These events have further intensified the scrutiny of the financial management system of churches. The leadership of some churches has sought to prioritize their general management approaches (Shaibu, 2013; Ahiabo & Mensah, 2013). This has led to the rise in expectations of the church to improve its financial management systems to guard against losing its reputation as the trustworthy custodians they were seen to be in the past. The church aims to manage funds above reproof by maintaining high standards (Shaibu, 2013) so they could be the benchmark for society, as they are meant to be in Matthew 5:13. Consequently, it is prudent that adequate and effective financial management systems and processes are adopted and implemented (Harris, 1990; Booth, 1993; Shaibu, 2013; White & Acheampong, 2017). Moreover, the further rise in interest in the church’s financial management system is also attributed to the large amounts the churches receive from the public. This prompts religious leaders and the public concerned about the management of such huge amounts. The funds made available to churches by their members and donors continuously experience significant growth as the years go by. Church members have thus begun to show more and more interest in how these funds are managed. At general meetings the churches hold to account for activities and resource usage, a lot more of the inquiries made were financial management. For instance, inquiries about the rising operational costs of the church, and the nature of insurance adopted the methods of accounting presentation used, among others.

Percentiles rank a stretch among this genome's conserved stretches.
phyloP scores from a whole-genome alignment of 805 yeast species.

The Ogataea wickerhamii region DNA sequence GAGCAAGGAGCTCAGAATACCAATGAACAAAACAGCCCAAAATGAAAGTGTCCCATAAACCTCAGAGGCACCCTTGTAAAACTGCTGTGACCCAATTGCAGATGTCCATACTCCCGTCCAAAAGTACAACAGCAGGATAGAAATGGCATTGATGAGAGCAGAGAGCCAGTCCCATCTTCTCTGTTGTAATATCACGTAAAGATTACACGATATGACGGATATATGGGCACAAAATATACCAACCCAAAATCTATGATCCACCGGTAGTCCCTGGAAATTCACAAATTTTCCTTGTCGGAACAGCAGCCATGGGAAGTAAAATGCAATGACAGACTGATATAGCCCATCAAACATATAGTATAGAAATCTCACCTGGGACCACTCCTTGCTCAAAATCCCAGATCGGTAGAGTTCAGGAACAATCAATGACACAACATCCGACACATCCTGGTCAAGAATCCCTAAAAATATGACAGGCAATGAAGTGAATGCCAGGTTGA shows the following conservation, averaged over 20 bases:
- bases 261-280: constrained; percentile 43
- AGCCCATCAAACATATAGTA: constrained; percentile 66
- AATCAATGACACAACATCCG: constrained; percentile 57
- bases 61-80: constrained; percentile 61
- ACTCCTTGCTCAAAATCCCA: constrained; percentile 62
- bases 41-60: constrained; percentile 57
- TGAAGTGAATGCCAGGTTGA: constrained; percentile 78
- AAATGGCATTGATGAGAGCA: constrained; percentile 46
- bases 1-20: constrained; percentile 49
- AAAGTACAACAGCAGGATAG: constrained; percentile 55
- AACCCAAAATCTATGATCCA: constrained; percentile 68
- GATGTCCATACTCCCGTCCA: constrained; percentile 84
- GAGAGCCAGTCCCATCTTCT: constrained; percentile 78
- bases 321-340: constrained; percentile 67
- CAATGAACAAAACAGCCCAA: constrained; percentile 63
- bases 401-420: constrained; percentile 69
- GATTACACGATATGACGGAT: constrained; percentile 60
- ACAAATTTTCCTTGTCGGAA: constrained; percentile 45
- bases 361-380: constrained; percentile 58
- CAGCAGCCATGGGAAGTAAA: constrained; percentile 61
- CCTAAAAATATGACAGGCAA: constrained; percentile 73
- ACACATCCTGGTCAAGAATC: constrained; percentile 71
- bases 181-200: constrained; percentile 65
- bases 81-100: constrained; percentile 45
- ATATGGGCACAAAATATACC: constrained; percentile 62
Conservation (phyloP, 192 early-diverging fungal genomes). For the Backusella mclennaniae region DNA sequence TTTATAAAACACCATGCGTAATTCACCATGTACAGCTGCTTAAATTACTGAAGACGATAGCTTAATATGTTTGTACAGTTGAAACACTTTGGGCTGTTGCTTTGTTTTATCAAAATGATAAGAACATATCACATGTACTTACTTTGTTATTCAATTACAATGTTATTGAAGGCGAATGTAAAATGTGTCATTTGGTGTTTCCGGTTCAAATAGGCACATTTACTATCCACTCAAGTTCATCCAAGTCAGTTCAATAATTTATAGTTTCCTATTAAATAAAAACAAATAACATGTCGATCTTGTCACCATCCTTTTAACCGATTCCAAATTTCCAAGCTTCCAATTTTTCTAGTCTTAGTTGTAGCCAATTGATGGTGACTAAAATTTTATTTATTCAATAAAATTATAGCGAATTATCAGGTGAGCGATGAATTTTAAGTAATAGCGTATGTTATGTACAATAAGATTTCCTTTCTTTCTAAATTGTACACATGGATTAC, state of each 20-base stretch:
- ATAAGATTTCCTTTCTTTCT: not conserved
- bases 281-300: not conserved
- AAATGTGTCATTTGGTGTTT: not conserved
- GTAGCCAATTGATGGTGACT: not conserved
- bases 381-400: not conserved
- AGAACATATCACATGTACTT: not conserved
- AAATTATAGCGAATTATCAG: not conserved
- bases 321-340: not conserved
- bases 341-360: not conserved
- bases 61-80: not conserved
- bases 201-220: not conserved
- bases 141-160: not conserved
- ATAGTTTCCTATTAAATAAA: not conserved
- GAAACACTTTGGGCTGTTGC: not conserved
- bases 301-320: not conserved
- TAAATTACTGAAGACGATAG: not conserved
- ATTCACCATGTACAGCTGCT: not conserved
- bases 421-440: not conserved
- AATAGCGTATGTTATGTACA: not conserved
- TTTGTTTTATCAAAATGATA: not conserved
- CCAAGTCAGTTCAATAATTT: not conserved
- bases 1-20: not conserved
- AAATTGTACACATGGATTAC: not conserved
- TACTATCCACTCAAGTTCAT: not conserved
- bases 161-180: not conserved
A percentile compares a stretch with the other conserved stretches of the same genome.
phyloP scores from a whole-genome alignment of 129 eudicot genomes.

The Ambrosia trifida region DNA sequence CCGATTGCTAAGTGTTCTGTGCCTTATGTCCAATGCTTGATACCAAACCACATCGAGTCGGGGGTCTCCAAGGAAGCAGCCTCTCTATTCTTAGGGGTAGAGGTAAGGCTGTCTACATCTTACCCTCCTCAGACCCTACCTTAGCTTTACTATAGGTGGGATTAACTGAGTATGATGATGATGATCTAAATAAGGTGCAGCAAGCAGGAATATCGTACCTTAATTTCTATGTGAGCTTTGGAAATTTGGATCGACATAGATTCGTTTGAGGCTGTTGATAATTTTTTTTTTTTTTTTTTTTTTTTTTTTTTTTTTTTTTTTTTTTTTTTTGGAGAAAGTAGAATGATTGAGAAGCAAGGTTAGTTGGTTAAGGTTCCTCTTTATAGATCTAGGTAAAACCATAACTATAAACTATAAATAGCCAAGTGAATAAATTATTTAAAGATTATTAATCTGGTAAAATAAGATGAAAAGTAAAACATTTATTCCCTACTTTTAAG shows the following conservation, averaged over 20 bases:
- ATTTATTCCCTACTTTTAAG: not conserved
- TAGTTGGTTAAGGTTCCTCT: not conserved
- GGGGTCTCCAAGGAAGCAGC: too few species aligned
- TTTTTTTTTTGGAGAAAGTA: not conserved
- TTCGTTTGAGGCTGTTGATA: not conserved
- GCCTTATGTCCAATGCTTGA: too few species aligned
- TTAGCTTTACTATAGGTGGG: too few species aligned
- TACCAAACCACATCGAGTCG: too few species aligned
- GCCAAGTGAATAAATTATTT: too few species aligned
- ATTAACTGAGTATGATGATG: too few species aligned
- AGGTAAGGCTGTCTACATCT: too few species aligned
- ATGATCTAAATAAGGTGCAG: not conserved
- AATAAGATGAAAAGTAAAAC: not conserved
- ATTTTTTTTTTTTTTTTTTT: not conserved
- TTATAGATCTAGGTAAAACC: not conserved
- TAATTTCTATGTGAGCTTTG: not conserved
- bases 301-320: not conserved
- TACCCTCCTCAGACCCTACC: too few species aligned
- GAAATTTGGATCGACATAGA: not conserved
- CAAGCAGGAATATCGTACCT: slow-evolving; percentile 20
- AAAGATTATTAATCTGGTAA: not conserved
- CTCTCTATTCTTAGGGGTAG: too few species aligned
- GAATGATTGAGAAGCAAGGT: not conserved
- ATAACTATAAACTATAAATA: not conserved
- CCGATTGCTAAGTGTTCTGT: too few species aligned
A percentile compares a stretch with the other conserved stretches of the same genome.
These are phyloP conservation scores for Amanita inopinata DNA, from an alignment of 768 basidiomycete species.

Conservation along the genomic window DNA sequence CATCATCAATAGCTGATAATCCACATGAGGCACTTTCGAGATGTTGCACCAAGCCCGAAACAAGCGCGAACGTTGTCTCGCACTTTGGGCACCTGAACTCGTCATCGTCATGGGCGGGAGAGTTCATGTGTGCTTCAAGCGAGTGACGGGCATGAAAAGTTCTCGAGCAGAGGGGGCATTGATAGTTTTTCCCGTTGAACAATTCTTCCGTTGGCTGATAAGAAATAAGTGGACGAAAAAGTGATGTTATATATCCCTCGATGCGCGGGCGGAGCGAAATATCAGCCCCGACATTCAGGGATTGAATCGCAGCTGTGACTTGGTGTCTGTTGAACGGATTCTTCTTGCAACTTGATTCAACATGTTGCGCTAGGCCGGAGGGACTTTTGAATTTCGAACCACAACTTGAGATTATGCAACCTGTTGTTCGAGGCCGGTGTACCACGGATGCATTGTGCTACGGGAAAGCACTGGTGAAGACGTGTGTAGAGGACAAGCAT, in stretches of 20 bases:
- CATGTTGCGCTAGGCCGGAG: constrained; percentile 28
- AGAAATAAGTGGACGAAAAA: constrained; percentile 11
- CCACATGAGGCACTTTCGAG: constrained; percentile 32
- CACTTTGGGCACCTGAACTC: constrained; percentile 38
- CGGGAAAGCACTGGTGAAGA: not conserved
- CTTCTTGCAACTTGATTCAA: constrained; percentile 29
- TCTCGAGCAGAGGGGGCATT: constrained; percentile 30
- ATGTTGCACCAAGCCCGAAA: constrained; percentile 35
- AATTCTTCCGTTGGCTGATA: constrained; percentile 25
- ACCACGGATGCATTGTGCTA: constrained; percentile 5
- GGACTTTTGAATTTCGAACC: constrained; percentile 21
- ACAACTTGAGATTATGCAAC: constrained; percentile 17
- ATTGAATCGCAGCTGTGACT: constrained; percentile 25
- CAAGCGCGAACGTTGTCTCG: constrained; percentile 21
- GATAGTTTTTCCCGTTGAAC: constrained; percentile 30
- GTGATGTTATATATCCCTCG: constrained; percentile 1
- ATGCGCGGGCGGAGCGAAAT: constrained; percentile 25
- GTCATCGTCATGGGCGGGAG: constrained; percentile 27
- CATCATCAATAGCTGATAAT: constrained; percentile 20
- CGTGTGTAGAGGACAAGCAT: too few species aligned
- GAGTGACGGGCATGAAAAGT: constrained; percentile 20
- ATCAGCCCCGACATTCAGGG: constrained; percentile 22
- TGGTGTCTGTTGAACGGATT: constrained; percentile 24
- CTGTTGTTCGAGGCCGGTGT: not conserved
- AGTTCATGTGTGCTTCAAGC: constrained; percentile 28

There is a need for a framework that specifies how funds should be managed. The framework may include; policies, strategies, procedures, and processes guiding mobilization; banking and cash management; investment, disbursement, auditing, records, and information management activities (Public Financial Management Act, 2016). This framework is what is usually referred to as the financial management system. It must however be noted that the financial management systems and standards of the church have to be unique and tailored to suit their operations as they are nonprofit organizations. Various churches have thus put procedures and systems together over the years to suit the technicalities of the church’s operations.